|Posted: May 28, 2006, 7:20 pm - IP Logged|
Historically it's a day to remember the men & women who died while serving in the military. But to many it's just the beginning of summer or the end of the school year and a 3 day weekend (not for me) to get away from work. I guess if someone has lost a loved one, Memorial Day can be a special day to pay a visit to his or her grave, whether or not he/she was in the military. When I grew up, it was always May 30. I'm not sure when it was changed to the last Monday in May. Very interesting article on the main site for the Arlington National Cemetery in the visitor's section:
For those who don't want to read it, here is what a monument to Confederate soldiers reads. I think its sentiment expresses what Memorial Day is all about...and I'm not just referring to the Civil War.
Not for fame or reward
Not for place or for rank
Not lured by ambition
Or goaded by necessity
But in simple
Obedience to duty
As they understood it
These men suffered all
Dared all-and died
Excellent post, justxploring.
I heard a moving address from an elderly Navajo at the Memorial Day ceremony at the Santa Fe National Cemetary in 1992. He was one of the surviving Navajo Code Talkers.
The old man sat through all the lofty speeches by politicians and preachers referring to those lines of graves around us as heroes and freedom fighters. When his turn came he gestured with his chin to the graves of the Navajo scouts and Apache scouts who died leading the US Army against the Apache and Navajo.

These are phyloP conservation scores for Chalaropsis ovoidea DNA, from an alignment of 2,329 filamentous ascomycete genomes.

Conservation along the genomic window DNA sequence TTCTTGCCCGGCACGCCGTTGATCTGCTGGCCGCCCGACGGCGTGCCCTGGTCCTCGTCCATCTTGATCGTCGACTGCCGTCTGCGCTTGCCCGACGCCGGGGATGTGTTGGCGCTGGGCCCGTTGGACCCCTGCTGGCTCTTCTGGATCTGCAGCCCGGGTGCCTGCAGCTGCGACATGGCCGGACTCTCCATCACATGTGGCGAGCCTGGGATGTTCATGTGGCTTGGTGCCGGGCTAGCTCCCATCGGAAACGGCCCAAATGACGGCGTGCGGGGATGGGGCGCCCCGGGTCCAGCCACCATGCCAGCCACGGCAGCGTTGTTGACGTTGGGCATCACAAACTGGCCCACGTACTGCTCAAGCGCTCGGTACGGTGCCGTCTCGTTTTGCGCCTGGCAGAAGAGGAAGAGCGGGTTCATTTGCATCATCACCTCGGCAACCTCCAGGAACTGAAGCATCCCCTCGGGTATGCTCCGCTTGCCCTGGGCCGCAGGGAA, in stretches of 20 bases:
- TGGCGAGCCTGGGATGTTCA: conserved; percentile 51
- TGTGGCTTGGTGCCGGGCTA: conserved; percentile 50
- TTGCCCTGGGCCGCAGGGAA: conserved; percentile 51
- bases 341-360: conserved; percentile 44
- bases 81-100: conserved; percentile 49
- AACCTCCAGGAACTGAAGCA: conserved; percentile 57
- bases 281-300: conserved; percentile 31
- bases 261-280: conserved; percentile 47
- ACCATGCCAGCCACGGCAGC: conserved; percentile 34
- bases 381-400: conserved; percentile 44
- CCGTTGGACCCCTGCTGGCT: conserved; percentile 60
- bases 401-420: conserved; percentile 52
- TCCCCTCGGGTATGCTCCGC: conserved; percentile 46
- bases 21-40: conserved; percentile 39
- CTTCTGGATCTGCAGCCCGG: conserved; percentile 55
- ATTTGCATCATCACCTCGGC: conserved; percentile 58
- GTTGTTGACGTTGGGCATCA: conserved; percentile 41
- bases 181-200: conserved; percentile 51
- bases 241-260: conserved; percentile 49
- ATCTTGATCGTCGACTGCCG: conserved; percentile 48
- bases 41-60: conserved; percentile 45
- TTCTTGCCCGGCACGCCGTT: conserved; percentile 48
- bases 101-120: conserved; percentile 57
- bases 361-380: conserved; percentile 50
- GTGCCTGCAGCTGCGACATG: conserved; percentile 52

"Don't insult me by calling the men in these graves freedom fighters. Don't insult my people by calling them heroes.
"Those Navajo, those Apache are buried here because their own people didn't want them after what they'd done.
"I fought in the Pacific during WWII. I saw many men die. They died in many ways and for many reasons. Some died before ever boarding the troop ships.
"This day," he whispered, "Is our way of remembering the dead. Some were our enemies. Some might have been our friends.
"Some of them died fighting for freedom, some died fighting against it."
His arm raised and swept the sky over the cemetary.
"Those men died for our mistakes. We owe it to them to remember those mistakes. Only in remembering our mistakes and through doing so, remembering the men in those graves, will they not have died in vain."
Absorb the good, ignore the bad, weigh the ugly.
It's about number behavior.
Egos don't count.
Dedicated to the memory of Big Loooser